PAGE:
Secessionist sentiments ran high in the east, as did support for (re)union with Russia. This was the case especially in the Crimea, a territory that had been part of Russia for centuries. Its largest city, Odessa, was the homeport of the Imperial, then the Soviet, and now, by treaty, the Russian navy. But in the fifties, Nikita Khrushchev turned it over to Ukraine. This was not a particularly momentous development at the time because both Russia and Ukraine were integral parts of the Soviet Union.
It was not a particularly transformative development either. To this day, Crimea and several neighboring regions have, by all accounts, remained Russian enclaves – not juridically, but in the hearts and minds of their inhabitants.
For better or worse, as the problem of Western encirclement intensified, Putin acceded to pressures to undo what Khrushchev had done.
And so, in public opinion in the United States and other Western countries, Russia abruptly changed. Formerly a friendly but generally useless partner in America’s wars on historically Muslim parts of the world and elsewhere, it became an “adversary” nation, led by a demon from Hell, Vladimir Putin.
Not very many years before that great and sudden transformation occurred, Bush 43 told the world that he had looked into Putin’s soul and found that he was good. W. may have begun to have second thoughts towards the end of his second term, but Putin’s metamorphosis is not on him. Standing on the shoulders of their predecessors, it was Obama’s and Clinton’s doing.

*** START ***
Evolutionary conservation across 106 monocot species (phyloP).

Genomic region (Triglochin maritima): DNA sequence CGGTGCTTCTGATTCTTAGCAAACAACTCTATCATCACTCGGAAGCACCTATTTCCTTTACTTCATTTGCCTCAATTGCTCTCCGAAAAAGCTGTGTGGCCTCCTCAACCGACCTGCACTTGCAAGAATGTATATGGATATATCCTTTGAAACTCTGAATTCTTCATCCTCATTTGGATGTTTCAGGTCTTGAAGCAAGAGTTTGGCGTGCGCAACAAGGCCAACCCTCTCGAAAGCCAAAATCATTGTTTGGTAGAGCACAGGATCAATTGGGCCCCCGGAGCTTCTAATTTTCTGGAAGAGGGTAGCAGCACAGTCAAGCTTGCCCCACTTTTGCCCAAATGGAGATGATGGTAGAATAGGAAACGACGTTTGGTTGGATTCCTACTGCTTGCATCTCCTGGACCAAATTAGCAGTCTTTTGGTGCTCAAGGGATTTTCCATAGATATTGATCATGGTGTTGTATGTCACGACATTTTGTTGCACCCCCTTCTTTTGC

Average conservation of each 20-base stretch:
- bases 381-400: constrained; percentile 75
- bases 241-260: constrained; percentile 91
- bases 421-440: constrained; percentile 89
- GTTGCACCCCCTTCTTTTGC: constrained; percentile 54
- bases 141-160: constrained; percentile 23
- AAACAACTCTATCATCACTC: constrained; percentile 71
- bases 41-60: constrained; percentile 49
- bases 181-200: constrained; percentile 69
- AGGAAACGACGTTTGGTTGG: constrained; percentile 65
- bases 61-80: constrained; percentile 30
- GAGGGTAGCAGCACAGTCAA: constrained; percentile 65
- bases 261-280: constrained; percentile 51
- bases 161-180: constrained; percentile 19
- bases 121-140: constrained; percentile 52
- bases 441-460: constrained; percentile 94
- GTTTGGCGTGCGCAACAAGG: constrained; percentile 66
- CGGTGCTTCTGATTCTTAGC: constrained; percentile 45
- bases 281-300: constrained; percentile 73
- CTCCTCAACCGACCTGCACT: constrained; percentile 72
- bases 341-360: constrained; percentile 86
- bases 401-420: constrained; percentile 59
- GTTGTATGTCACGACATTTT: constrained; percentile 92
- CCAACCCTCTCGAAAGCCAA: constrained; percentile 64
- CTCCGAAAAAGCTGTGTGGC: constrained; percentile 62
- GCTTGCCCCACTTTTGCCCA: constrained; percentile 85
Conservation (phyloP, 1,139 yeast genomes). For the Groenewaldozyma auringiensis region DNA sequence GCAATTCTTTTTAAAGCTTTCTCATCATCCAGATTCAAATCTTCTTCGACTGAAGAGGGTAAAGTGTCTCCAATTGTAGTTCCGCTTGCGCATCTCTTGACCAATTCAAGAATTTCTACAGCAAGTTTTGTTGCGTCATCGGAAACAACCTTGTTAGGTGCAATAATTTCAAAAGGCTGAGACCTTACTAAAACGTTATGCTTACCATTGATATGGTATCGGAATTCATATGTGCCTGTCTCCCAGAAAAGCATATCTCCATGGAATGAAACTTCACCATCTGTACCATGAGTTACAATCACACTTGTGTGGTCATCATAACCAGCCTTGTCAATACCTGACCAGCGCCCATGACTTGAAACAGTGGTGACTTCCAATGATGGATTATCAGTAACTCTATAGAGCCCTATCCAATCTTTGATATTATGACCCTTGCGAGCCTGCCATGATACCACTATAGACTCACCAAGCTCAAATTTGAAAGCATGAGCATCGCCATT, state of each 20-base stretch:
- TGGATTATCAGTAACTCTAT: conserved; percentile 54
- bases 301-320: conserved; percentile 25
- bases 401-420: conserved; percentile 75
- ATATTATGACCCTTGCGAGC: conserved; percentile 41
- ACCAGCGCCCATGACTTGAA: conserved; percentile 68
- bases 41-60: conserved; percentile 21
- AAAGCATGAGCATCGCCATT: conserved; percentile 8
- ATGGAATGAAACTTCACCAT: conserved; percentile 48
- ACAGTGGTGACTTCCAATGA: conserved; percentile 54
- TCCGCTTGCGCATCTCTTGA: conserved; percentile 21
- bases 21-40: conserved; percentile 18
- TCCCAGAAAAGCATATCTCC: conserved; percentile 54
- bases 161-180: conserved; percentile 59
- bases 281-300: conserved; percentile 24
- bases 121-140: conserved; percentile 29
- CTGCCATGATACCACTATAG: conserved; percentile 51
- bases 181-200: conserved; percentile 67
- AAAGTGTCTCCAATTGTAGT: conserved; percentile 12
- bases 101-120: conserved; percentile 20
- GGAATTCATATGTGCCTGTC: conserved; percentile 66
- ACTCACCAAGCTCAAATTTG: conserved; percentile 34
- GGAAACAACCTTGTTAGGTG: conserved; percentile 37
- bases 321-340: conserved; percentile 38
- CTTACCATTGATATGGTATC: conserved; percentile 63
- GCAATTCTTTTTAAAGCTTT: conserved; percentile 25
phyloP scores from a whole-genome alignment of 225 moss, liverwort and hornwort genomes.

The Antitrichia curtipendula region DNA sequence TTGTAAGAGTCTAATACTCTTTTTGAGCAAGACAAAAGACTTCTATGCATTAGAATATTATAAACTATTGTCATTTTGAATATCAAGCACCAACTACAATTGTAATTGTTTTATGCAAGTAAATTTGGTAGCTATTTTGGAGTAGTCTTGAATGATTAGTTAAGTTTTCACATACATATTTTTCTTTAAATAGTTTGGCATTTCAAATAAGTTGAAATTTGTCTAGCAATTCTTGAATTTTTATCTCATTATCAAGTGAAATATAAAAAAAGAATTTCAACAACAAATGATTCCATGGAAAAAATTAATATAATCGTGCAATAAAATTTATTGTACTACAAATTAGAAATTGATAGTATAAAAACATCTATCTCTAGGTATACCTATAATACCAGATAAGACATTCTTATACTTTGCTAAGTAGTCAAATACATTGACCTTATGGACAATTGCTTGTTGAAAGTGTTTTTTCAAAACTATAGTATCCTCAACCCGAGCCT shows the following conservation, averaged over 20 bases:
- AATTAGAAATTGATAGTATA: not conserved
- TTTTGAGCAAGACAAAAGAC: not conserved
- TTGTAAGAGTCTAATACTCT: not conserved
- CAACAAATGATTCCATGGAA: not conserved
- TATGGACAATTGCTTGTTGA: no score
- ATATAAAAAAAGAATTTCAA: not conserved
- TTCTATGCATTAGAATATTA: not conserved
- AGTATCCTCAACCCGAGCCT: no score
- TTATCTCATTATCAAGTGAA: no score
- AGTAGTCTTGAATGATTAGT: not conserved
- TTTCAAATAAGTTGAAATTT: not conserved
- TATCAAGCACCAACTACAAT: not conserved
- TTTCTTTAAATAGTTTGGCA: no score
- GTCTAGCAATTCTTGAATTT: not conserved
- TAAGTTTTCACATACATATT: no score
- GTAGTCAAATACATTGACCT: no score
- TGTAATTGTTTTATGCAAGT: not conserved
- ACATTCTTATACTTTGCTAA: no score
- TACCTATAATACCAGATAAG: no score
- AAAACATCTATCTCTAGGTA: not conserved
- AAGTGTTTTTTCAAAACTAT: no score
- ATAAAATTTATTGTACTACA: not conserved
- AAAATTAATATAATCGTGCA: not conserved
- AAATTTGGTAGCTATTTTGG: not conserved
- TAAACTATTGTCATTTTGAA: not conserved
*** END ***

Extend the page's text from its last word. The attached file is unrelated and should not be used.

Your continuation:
Around that time it became apparent, at least to me, that when U.S. based corporate media – MSNBC, CNN, worst of all NPR — would sneer at their Russian counterparts, especially RT, Russia Today, it was either because they knew nothing about what they were deriding, perhaps they had never even watched it, or because their hypocrisies had risen to the level of bona fide chutzpah, equal to or greater than that of the boy who killed his parents and then, because he was an orphan, threw himself on the mercy of the court.
Their complaint was not that RT’s production values weren’t up to par or that its focus was excessively parochial and therefore of little interest to people in the West. No one whose opinions were even slightly evidence-based could think that. Their complaint was that RT was not really a journalistic enterprise, but instead a propaganda outfit, a tool of Putin and the Russian state.